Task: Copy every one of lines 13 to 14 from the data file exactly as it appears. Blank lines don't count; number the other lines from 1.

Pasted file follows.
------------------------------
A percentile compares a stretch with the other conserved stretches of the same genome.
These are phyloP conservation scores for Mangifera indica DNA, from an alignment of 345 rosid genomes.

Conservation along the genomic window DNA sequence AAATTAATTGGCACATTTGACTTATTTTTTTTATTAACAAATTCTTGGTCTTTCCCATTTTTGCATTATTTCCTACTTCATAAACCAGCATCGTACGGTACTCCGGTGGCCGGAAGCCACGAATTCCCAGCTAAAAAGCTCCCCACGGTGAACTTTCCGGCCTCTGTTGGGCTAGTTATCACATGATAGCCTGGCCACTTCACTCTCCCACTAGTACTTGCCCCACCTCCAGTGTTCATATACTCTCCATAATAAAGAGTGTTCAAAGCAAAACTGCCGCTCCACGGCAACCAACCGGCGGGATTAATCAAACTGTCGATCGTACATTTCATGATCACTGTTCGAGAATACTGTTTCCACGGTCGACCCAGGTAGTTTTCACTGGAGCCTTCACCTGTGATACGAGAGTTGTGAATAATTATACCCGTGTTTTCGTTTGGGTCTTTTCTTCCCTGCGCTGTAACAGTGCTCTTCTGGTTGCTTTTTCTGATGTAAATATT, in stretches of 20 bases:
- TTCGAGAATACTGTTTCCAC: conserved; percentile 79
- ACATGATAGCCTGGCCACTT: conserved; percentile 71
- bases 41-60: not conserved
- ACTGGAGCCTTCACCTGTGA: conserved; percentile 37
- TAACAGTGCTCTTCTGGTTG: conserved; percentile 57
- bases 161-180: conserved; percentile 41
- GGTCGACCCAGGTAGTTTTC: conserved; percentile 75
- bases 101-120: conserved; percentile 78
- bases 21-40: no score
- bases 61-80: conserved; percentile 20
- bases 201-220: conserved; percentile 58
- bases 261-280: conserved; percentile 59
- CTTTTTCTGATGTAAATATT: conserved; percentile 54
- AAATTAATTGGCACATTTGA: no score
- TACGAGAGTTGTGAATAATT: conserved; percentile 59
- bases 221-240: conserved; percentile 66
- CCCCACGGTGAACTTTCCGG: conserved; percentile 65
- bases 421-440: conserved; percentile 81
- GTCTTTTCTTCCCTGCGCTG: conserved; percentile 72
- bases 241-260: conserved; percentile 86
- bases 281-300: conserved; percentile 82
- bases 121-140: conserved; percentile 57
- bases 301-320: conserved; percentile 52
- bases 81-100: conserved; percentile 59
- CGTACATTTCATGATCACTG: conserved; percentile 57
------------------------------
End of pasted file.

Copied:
- bases 61-80: conserved; percentile 20
- bases 201-220: conserved; percentile 58